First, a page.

3. Remove the screw from the cap on the top of the kingpost, carefully remove the plastic kingpost cap, and remove the bridle pigtail, top rear wire, top front wire, and both top side wires from the kingpost top. Replace the bridle pigtail and re-install the kingpost top cap and screw. (Pay attention to where the wires go and how). I recommend bagging the pigtail in a ziplock, not putting it back, mine fell out in the grass and almost ruined the trip, but for the great help of the staff of Morningside in finding/crafting a replacement for me.



4. Spread out the glider bag, and lay the glider on its side on the bag. Using a 1/2 inch wrench on the keyhole collar and a 7/16 inch wrench on the bolt, remove the bolt securing the bottom rear wire and keel pocket sail mount to the rear of the keel, store the bolt in the tang and re-install the keyhole collar on the bolt, tightening 1/2 turn to secure it against becoming lost.



5. Detach the bottom side wires from the control bar corners. Replace the bolt in the bracket and downtube, and tighten the nut 1/2 turn. Roll the glider directly onto its back. Remove the safety rings and clevis pins that secure the control bar downtubes to the top plugs, and set the control bar assembly aside. Re-install the clevis pins and safety rings in the control bar downtubes. Remove the screws that secure the sail at the nose, and replace the screws in the leading edges. Remove the remainder of the velcro sail ties. Spread the wings slightly, undo the Velcro tabs inside the rear ends of the leading edges and then dismount the sail from the rear leading edges by pulling straight aft on the webbing handles.





6. Pull straight aft on the rear leading edge tubes to remove the rear leading edges from the frame. (Note - You can skip this step if you are not short-packing the glider). Mark Left and Right on the tubes.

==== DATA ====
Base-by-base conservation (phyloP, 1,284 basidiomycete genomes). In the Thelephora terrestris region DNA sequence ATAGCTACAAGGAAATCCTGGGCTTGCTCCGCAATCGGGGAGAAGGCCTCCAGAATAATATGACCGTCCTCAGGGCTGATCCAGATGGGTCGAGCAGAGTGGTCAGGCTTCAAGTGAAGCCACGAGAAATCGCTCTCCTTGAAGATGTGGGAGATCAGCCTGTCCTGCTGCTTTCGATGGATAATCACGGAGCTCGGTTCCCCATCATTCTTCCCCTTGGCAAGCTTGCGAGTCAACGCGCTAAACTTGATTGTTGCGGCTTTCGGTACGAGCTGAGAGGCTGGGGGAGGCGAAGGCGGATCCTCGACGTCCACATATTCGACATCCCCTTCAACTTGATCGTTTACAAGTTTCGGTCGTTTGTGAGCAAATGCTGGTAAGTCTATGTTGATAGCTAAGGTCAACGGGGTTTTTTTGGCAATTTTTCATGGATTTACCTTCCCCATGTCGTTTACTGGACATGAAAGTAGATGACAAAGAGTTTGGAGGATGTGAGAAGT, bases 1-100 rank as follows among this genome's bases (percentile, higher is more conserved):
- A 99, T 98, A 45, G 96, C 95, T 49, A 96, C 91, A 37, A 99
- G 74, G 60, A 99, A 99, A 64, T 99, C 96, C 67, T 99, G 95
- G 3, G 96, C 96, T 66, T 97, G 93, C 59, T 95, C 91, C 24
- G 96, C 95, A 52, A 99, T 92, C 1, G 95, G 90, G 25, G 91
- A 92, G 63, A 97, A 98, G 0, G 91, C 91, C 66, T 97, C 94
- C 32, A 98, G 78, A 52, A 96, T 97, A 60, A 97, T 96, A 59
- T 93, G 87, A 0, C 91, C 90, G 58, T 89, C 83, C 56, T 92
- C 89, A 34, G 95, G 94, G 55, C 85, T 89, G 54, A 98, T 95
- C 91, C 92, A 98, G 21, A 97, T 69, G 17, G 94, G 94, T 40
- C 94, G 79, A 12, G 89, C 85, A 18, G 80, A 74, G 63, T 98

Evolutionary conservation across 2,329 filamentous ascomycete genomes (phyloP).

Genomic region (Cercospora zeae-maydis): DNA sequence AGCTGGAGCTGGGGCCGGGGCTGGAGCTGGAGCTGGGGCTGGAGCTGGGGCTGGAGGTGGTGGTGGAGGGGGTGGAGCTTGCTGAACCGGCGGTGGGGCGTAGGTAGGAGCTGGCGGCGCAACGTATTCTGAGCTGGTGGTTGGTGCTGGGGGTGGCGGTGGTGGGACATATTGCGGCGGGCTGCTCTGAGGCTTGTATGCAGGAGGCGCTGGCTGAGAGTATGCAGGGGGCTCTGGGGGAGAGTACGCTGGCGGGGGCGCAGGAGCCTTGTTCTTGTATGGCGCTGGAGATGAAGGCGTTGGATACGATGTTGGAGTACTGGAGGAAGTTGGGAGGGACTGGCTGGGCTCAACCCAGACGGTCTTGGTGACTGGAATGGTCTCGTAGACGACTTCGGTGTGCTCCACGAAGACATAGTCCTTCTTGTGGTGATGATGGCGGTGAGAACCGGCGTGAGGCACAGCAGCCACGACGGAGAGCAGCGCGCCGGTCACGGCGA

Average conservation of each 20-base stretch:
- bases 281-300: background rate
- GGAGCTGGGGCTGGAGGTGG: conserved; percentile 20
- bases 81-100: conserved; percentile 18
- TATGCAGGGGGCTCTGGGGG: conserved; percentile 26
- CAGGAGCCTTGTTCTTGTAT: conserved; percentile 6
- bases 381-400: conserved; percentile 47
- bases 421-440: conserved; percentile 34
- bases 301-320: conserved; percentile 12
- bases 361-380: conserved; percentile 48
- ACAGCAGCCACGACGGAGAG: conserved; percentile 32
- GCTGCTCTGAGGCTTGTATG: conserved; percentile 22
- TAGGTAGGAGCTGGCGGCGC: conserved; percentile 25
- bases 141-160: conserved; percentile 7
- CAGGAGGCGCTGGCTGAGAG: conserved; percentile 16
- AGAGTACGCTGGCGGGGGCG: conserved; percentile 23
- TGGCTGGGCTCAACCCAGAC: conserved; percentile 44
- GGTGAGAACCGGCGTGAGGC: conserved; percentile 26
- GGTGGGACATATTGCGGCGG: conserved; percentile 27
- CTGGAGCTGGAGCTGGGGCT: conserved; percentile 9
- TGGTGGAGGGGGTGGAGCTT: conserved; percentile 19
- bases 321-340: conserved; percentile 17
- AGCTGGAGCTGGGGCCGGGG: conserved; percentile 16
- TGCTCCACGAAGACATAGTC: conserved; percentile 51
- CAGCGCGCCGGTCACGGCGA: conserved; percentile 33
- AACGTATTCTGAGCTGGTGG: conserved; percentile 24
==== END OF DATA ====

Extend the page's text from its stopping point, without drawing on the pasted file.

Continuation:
7. Prop the nose of the glider up on the breakdown storage/transport box and spread the wings slightly. Pull the crossbar sweep wire (and attached top rear wire) forward out through the keel pocket. If there are no alignment stickers installed at the joint between the inboard and outboard crossbars, use an indelible marker to mark a line across the splice on each crossbar and indicate L or R (left or right) on each of the four tubes at this junction. Remove the mid-crossbar safety rings and clevis pins.



Pull the crossbar center towards the nose of the glider, working it up and down as necessary, to disengage the inboard crossbars from the outboard crossbars. Re-stow the clevis pins and safety rings in the inboard crossbars. When the inboard crossbars are disengaged from the outboard crossbars, turn the inboard crossbar assembly on its side and bring it around one side of the keel tube to remove it from the glider.

No pictures of this... basically, work the outboard crossbars loose and worm 'em out as carefully as you can.




Feed the top side wires into the sail through the holes in the top surface. Swing the outboard crossbars to the rear to align them with the leading edges. Carefully slide the frame out through the nose of the glider. If you encounter resistance, stop and find out what is hanging up.

Completing The Short Packing Of The Glider

Phew... getting there.